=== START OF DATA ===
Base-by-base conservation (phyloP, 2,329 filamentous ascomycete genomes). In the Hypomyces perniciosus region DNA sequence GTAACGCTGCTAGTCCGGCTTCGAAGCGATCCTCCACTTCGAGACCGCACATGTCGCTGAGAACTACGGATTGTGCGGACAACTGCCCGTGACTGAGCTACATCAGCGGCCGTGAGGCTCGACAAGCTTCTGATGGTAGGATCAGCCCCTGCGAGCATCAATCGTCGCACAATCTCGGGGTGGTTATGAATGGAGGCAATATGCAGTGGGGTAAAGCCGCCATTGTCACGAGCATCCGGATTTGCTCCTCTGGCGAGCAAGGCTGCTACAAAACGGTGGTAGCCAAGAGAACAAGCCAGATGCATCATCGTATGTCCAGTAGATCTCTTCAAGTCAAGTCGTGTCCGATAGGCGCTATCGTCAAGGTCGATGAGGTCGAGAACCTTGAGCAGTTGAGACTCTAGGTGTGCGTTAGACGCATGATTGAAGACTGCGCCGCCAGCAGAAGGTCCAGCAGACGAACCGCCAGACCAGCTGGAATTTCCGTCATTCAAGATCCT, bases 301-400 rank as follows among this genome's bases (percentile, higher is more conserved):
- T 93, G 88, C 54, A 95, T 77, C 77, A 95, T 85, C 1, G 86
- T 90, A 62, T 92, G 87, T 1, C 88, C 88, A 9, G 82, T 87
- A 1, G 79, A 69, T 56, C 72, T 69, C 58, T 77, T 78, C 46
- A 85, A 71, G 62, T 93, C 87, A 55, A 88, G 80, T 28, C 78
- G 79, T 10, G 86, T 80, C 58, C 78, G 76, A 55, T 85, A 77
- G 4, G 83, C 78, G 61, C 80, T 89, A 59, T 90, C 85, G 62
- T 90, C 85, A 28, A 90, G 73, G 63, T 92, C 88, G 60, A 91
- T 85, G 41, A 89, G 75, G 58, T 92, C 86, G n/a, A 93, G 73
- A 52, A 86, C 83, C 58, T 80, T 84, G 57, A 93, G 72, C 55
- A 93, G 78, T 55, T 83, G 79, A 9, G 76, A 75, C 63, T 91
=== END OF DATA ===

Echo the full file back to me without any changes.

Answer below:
Base-by-base conservation (phyloP, 2,329 filamentous ascomycete genomes). In the Hypomyces perniciosus region DNA sequence GTAACGCTGCTAGTCCGGCTTCGAAGCGATCCTCCACTTCGAGACCGCACATGTCGCTGAGAACTACGGATTGTGCGGACAACTGCCCGTGACTGAGCTACATCAGCGGCCGTGAGGCTCGACAAGCTTCTGATGGTAGGATCAGCCCCTGCGAGCATCAATCGTCGCACAATCTCGGGGTGGTTATGAATGGAGGCAATATGCAGTGGGGTAAAGCCGCCATTGTCACGAGCATCCGGATTTGCTCCTCTGGCGAGCAAGGCTGCTACAAAACGGTGGTAGCCAAGAGAACAAGCCAGATGCATCATCGTATGTCCAGTAGATCTCTTCAAGTCAAGTCGTGTCCGATAGGCGCTATCGTCAAGGTCGATGAGGTCGAGAACCTTGAGCAGTTGAGACTCTAGGTGTGCGTTAGACGCATGATTGAAGACTGCGCCGCCAGCAGAAGGTCCAGCAGACGAACCGCCAGACCAGCTGGAATTTCCGTCATTCAAGATCCT, bases 301-400 rank as follows among this genome's bases (percentile, higher is more conserved):
- T 93, G 88, C 54, A 95, T 77, C 77, A 95, T 85, C 1, G 86
- T 90, A 62, T 92, G 87, T 1, C 88, C 88, A 9, G 82, T 87
- A 1, G 79, A 69, T 56, C 72, T 69, C 58, T 77, T 78, C 46
- A 85, A 71, G 62, T 93, C 87, A 55, A 88, G 80, T 28, C 78
- G 79, T 10, G 86, T 80, C 58, C 78, G 76, A 55, T 85, A 77
- G 4, G 83, C 78, G 61, C 80, T 89, A 59, T 90, C 85, G 62
- T 90, C 85, A 28, A 90, G 73, G 63, T 92, C 88, G 60, A 91
- T 85, G 41, A 89, G 75, G 58, T 92, C 86, G n/a, A 93, G 73
- A 52, A 86, C 83, C 58, T 80, T 84, G 57, A 93, G 72, C 55
- A 93, G 78, T 55, T 83, G 79, A 9, G 76, A 75, C 63, T 91